Vitamin-D: Drops, not Tablets

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  • Thu, Sep 17, 2020 - 09:32am

    #1

    davefairtex

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    Vitamin-D: Drops, not Tablets

I was doing a deeper dive (don’t ask me why) on the massive study out of Israel on Vitamin D, and I ran across this little gem.

https://www.medrxiv.org/content/10.1101/2020.09.04.20188268v1.full.pdf

Model (3) incorporates the purchase of vitamin D formulations 120 days to 15 days before the index date. When studying separately individual vitamin D formulations available in CHS pharmacies , we were surprised to observe diverging results, with acquisition of some vitamin D formulations associated with significantly decreased risk for SARS – CoV-2 , while others were associated to significantly increased risk. Interestingly, the common feature of the vitamin D formulations which were associated with decreased risk were that they were provided as drops, so we grouped acquisition of vitamin D drops these under one variable, tablet-form being the second most common other form, we grouped their acquisition as another variable. After controlling for ethnic group and baseline vitamin D levels, acquisition of vitamin D drops was associated with a significant decrease in risk OR=0.905 (95% CI 0.848-0.967), and acquisition of vitamin D tablets was associated with a significant increase in risk OR=1.248 (95% CI 1.152 -1.3 52 )

So…Vitamin-D drops, not tablets.

They’re guessing, of course, but I thought it was worth mentioning.

  • Thu, Sep 17, 2020 - 10:20am

    #2
    TWalker5

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    Vitamin-D: Drops, not Tablets

Likely due to the fact that vitamin D is fat-soluble. No fat, no absorption. I take mine as a gel cap where the D3 is suspended in fish oil.

T.

  • Thu, Sep 17, 2020 - 10:27am

    #3
    RandomMike

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    Vitamin-D: Drops, not Tablets

If solid tablets I could see that, but what is diff between the liquid in a gel cap and a drop?

  • Thu, Sep 17, 2020 - 10:45am

    #4
    TWalker5

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    Vitamin-D: Drops, not Tablets

I doubt there’s any difference between a gel cap and a drop as far as absorption is concerned.

  • Thu, Sep 17, 2020 - 11:06am

    #5

    davefairtex

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    gel caps vs drops – a proposed difference

Here’s what the people who did the observational study said:

We propose a putative explanation for these observations: the virus port of entry is the oropharynx, it is where it first reaches mucosal membranes, initially replicates and causes its first detectable effects (anosmia, agusia, sore throat) . High vitamin D concentration in the oropharynx might be the most important factor that prevents this initial infection and replication. Vitamin D in drop forms is likely mostly absorbed by the mucous membranes of the oropharynx, and the vitamin D concentration there is likely to be elevated following drops intake. Conversely, vitamin D tablets are absorbed further in the gastrointestinal track, and vitamin D concentration reaching back the oropharynx might not provide adequate protection.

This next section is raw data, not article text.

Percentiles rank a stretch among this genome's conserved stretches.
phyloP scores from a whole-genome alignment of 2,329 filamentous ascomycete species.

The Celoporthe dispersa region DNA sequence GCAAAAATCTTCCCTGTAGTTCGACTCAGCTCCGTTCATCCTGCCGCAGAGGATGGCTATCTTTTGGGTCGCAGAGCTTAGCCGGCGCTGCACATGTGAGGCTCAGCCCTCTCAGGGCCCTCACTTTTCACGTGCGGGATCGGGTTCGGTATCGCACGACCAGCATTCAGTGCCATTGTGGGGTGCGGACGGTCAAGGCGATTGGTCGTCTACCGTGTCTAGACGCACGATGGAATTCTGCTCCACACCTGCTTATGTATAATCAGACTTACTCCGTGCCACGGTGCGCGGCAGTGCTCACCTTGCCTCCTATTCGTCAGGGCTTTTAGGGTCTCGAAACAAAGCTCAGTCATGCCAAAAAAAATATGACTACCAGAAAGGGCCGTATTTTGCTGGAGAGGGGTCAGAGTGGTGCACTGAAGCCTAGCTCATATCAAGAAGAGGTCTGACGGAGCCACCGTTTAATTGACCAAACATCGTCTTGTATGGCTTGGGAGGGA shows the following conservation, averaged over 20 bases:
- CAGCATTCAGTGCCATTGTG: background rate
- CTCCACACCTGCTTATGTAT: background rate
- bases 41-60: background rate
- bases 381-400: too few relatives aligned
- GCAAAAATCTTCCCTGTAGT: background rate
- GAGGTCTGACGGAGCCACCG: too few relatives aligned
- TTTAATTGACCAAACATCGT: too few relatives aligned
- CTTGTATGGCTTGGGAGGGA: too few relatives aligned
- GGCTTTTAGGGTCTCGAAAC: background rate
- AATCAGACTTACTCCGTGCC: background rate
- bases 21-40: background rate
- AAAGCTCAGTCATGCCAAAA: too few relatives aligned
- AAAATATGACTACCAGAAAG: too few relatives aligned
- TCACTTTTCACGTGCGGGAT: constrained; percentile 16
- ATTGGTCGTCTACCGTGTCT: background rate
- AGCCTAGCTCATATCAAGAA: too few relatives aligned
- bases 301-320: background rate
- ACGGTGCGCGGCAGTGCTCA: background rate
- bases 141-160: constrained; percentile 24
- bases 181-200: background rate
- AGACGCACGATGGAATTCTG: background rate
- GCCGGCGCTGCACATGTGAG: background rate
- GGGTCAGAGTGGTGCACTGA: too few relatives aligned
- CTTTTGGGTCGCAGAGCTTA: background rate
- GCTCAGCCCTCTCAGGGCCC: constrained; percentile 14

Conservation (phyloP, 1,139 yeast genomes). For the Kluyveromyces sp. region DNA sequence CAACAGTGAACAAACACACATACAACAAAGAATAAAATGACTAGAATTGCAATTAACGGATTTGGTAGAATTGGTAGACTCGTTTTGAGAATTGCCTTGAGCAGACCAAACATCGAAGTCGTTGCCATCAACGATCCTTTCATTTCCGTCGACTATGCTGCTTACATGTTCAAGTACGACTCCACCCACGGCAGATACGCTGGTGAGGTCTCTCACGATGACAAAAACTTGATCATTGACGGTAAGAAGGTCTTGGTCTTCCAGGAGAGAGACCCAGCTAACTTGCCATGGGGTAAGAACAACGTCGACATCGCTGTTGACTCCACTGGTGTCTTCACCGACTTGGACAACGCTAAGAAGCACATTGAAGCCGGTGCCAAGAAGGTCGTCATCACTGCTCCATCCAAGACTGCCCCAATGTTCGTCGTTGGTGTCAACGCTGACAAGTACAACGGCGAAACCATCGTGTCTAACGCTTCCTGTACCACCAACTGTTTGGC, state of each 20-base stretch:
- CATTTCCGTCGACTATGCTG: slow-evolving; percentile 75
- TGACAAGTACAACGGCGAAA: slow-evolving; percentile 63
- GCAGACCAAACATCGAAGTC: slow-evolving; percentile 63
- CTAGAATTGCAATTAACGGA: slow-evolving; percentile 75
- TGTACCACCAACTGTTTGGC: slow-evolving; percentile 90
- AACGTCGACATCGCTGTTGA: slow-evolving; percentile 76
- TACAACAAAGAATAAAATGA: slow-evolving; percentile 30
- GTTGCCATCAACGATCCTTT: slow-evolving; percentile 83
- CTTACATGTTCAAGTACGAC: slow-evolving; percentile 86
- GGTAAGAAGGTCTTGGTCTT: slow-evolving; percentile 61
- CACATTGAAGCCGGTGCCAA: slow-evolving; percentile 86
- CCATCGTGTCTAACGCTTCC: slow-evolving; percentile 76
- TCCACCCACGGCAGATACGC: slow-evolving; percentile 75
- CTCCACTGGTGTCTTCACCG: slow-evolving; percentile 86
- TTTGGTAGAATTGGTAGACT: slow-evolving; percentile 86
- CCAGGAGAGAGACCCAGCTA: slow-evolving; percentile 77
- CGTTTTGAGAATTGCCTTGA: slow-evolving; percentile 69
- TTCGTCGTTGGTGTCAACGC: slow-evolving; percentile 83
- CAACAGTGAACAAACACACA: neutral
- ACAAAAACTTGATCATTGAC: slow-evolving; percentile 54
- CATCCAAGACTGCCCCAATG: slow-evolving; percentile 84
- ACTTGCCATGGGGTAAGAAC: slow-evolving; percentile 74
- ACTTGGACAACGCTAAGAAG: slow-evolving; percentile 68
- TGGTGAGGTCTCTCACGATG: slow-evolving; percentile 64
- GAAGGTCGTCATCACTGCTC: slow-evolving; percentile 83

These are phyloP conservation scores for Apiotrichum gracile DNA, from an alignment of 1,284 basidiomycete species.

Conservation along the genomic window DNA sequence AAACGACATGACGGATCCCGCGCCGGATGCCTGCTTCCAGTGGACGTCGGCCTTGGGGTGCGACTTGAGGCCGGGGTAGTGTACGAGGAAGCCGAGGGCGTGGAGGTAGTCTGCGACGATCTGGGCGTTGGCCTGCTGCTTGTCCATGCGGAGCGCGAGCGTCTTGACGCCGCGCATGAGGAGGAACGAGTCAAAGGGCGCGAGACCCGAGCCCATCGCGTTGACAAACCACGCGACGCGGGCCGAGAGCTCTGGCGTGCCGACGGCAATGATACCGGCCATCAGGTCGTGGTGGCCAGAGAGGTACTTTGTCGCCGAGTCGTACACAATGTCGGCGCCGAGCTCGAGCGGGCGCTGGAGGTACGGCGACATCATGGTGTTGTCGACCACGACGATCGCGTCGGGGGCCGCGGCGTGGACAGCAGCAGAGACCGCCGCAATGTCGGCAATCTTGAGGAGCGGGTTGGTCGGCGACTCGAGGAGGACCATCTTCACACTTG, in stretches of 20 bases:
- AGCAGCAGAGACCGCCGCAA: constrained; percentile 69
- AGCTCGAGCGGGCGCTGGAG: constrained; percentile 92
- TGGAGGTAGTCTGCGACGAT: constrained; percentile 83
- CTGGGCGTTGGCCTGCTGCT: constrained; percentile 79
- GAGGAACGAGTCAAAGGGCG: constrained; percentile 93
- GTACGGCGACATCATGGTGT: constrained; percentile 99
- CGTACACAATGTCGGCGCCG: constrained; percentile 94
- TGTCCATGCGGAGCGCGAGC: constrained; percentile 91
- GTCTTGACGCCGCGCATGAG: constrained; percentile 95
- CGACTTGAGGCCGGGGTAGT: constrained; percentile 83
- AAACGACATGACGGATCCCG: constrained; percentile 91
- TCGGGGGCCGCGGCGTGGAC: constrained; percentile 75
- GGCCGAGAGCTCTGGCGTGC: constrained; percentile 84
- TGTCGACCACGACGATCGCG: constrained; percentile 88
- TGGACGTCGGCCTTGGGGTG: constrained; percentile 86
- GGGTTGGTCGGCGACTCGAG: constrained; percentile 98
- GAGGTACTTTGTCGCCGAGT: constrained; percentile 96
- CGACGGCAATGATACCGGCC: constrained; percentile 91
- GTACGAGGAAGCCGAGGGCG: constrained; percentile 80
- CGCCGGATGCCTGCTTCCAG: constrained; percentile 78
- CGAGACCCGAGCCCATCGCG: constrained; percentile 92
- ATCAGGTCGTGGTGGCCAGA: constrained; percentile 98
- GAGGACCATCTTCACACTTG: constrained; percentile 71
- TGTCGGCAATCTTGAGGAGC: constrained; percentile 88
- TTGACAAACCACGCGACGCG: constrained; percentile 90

I encourage you to read the study.  It might be important.

Also in the study: they found if you live in a community with high vitamin-D deficiency, you are more likely to be infected.  They postulate that vitamin-D sufficiency provides a form of “herd immunity” which benefits everyone in the community.

Notice the multiplying effect on the black & latino communities – they are much more vitamin-D deficient, and thus suffer both an increased individual susceptibility, as well as increased exposure from their community.

A double whammy.

  • Thu, Sep 17, 2020 - 12:55pm

    #6
    RandomMike

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    Pop Vit D caps in your mouth?!

Moms cod liver oil was a good idea.

Also, might be good to pop those Vit D gel/liquid caps with your teeth and swish it around as you swallow.

  • Thu, Sep 17, 2020 - 03:31pm

    #8
    Grover

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    Not Just Coincidental

Dave,

Good find on the study! At your suggestion, I read it. It is interesting that cultural practices that limit exposed skin have such poor results concerning SC2 infection. I wonder how full time residents at nudist colonies fare?

When discussing their findings, this sentence caught my eye.

Most of the African continent, where sun is abundant and people wear light garments, appears to have been spared by this pandemic.

Isn’t most of the African continent still plagued by malaria? Wouldn’t HCQ, an anti-malaria drug, provide some protection against infection? Did they ignore that on purpose?

Nonetheless, virus caused colds and flus generally spike during the dark, dreary days of winter. People stay indoors more and keep bundled up when going outside to keep the body warm. Less sunlight on less skin for shorter durations means less vitamin D is being manufactured. That can’t just be coincidental.

Perhaps by attempting to keep Covid in check, we’ll lessen the overall cold and flu cases this year. Anyone want to bet big Pharma takes credit for a reduction in cases due to their flu vaccine?

Grover

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